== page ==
BANKING scandals in the national media are damaging the island, according to Guernsey Finance. A BBC Panorama programme last night introduced Guernsey and Jersey as Britain's tax havens. It revealed that British tax officials were investigating Lloyds Banking  Group in the Channel Islands over allegations that rich clients were being encouraged to avoid UK taxes by channeling money through Hong Kong. The programme showed an employee at the Jersey Lloyds branch telling an undercover journalist it was of no interest to the bank whether the client  told the taxman about income. While the programme focused more on Jersey, the investigator also stated that a banker from Northern Rock in Guernsey told him EU tax laws could be avoided by opening an account in the name of a non-trading company. The member of staff said the client should inform HM Revenue and Customs, but the bank itself keeps the details from the taxman. The reporter said that it was strange that a bank owned by the British  taxpayer was encouraging him to avoid tax. The programme also highlighted that Northern Rock (Guernsey) had been doing  well since nationalisation, with deposits doubling over the last year. Guernsey Finance chief executive Peter Niven said the bad press would tarnish the island. 'It is extremely frustrating when this happens,' he said. 'About 99.9% of people on the islands do good business and very professionally and this is an unwelcome distraction and not the norm.'(2)

A really odd letter from Elizabeth Osborne in the Guernsey Press, which she says should be renamed " 'The Guernsey Depressed and Star' or maybe 'The Guernsey Oppressed and Star'." She mentions "Castel douzenier Dave Chester saying that because Guernsey is running out of space for people to be buried when they die, that an alternative is that people's bodies can be frozen, put into liquid nitrogen and then shattered into dust. So, not only are we being told how to live, we're being told how we must finish up." (3)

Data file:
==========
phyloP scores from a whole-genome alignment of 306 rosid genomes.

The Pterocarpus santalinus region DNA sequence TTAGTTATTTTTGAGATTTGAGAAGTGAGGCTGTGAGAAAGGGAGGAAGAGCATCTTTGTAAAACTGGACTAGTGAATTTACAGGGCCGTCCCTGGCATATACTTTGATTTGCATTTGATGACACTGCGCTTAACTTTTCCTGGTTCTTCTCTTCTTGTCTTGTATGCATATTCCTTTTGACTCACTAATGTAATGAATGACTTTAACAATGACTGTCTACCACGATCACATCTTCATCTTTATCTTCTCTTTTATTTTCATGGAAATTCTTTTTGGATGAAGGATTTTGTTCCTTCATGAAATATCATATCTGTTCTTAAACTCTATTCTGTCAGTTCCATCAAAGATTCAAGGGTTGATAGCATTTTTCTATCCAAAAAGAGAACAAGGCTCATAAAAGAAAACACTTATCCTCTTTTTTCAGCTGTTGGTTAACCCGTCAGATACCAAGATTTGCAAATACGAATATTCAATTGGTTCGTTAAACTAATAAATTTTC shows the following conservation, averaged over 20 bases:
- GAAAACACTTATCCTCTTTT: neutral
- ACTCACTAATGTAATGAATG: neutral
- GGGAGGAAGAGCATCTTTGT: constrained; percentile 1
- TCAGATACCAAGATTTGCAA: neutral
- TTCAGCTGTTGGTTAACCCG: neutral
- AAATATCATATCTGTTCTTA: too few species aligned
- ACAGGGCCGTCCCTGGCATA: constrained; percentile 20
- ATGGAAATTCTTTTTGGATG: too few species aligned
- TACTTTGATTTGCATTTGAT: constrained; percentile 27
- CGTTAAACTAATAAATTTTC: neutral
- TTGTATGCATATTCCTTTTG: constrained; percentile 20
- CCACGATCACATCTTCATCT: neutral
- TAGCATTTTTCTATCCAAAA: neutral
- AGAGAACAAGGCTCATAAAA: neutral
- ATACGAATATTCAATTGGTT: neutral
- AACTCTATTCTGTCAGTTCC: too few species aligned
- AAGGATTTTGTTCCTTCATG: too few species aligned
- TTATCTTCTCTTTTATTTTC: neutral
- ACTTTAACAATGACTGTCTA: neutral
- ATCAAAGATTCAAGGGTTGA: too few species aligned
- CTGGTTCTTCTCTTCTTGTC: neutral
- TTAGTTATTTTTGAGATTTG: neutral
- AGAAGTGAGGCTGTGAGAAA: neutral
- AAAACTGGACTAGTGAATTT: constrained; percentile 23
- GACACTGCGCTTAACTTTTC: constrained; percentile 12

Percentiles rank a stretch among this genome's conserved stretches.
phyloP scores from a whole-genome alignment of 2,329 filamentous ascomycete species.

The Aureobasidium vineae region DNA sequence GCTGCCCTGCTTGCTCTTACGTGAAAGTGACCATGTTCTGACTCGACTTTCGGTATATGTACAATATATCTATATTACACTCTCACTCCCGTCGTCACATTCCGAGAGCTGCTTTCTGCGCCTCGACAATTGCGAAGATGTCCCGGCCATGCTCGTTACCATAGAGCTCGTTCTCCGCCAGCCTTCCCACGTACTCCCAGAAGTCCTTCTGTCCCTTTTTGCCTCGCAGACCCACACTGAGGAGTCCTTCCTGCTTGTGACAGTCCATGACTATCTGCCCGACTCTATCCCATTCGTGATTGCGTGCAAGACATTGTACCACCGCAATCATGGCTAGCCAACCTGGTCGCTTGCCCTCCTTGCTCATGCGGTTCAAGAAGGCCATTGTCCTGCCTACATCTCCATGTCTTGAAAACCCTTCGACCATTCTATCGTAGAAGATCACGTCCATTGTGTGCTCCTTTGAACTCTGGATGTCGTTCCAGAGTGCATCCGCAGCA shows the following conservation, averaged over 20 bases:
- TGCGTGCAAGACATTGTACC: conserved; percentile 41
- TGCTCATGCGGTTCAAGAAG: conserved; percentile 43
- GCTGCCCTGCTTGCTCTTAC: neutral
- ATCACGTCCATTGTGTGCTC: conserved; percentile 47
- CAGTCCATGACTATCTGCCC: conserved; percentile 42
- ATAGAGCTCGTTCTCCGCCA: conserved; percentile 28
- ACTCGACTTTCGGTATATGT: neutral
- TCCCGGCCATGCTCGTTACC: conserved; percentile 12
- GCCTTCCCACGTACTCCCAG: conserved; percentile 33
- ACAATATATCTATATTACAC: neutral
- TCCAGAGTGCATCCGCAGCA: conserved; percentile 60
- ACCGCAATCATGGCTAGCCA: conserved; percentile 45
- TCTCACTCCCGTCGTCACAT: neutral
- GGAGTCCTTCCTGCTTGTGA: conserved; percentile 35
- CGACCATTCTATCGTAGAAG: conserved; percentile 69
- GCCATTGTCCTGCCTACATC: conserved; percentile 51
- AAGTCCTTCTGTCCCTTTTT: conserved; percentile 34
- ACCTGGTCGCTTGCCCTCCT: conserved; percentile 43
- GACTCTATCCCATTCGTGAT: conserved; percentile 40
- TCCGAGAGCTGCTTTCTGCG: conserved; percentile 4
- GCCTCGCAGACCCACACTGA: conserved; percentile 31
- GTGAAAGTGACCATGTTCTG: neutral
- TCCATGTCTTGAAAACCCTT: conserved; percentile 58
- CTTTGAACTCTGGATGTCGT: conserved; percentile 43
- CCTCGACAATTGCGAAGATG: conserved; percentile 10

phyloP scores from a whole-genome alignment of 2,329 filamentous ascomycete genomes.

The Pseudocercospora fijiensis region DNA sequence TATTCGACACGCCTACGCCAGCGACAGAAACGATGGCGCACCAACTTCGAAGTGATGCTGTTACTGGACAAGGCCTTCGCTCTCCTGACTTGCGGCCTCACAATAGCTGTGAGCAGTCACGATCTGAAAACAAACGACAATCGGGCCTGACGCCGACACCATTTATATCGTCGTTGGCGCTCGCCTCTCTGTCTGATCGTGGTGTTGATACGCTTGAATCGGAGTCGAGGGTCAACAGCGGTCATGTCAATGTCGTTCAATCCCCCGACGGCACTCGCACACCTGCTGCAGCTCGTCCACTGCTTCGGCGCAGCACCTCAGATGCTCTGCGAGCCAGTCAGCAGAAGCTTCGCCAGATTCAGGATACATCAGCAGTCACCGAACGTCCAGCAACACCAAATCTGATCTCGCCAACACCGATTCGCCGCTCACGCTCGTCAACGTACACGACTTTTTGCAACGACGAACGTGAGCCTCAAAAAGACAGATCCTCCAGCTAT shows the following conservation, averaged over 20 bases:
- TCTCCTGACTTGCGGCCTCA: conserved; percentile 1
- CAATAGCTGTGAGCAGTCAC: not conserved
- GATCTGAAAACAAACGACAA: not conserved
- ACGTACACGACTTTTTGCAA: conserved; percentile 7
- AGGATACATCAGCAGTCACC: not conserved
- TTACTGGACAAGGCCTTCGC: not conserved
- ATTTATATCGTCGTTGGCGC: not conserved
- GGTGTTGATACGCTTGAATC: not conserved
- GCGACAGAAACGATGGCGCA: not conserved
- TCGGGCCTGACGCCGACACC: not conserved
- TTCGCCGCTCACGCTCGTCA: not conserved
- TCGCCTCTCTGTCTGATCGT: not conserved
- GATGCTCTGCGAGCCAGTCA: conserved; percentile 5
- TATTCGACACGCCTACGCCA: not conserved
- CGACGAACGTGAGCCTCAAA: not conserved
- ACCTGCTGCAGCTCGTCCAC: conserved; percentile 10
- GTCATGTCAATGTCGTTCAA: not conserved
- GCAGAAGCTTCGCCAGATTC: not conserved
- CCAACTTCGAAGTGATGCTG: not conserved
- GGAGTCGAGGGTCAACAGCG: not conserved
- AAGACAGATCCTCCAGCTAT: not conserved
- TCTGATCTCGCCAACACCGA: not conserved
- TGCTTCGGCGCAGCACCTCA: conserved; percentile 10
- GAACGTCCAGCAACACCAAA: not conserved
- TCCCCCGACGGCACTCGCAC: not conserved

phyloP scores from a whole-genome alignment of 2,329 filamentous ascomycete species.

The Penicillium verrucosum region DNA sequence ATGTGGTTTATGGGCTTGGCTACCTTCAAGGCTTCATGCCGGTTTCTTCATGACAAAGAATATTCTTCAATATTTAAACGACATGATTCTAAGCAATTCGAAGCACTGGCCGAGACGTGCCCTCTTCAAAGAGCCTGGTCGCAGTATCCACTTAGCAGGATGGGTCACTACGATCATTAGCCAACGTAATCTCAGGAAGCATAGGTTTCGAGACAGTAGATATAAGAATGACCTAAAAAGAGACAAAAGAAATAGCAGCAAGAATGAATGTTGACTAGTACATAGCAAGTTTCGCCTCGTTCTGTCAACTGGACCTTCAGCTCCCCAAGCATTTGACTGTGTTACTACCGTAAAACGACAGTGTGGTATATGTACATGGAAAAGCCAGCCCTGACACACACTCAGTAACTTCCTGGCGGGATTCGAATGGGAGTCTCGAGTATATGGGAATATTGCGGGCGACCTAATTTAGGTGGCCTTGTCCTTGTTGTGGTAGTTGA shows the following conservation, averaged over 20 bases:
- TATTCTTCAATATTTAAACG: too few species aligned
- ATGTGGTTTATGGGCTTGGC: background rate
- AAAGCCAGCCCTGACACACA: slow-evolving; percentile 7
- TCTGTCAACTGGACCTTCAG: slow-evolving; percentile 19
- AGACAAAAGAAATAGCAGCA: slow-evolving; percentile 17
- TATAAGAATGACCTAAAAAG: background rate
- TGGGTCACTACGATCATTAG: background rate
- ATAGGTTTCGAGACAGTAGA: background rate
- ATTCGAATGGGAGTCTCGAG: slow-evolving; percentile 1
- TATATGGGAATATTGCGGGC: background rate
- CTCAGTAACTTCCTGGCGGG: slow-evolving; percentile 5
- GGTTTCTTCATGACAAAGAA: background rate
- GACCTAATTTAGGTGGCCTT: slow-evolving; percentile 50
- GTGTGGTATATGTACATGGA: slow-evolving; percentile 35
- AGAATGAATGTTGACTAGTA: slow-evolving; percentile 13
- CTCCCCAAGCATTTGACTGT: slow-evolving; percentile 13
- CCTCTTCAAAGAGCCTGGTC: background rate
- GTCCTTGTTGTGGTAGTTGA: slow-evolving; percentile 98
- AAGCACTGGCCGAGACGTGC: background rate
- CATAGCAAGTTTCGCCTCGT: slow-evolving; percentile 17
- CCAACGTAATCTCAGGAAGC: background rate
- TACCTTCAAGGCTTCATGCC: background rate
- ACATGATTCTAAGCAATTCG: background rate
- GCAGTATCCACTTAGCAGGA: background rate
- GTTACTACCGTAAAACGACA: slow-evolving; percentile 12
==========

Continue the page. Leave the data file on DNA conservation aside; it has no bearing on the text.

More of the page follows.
This has to be one of the most bizarre suggestions I have ever heard of, almost up the former Senator Averty who wanted to move the registry office in Jersey to the crematorium, in the 1970s, to save on resources!

An interesting question was asked in the leader comment about where loyalties belong when there is a conflict. With the much tighter link to Parishes in Jersey, with a few notable exceptions - former Deputy Jerry Dorey being one over the incinerator location - most Deputies take care to "look after" their constituency, even when it means placing parish matters before Island ones, because however unpopular they might be if they stood as Senator, it is the Parish vote which gets them in. Guy de Faye notably lost the public confidence on transport in the Senatorials, then got back in as a Deputy, a much safer option, as you have fewer people to please. This is what the editor of the Guernsey Press has to say about pleasing the voter:

HERE'S a question: who do People's Deputies serve - their constituency or the whole island? The right answer should be obvious. While it's quite proper that deputies take a particular interest in issues affecting their electoral district, their first responsibility must always be to Guernsey. That means that on those rare occasions when parochial and island interests may clash, they really must take the wider view. That's easy to say, but at times some deputies seem to find it hard to put into practice. Whether that's because of a laudable passion for their home patch or a craven fear of losing precious votes, I leave you to judge. Whatever the reason, there is a whiff of hypocrisy about those politicians who call (rightly) for a more strategic approach to policymaking but then suspend their own strategic judgment because an issue generates strong feelings in their own backyard.(4)

What have you read on global corporation tax? Not a lot in Jersey, but in Guernsey it has made the headlines. Here is the story from Peter Roffey (Guernsey's answer to Peter Body!):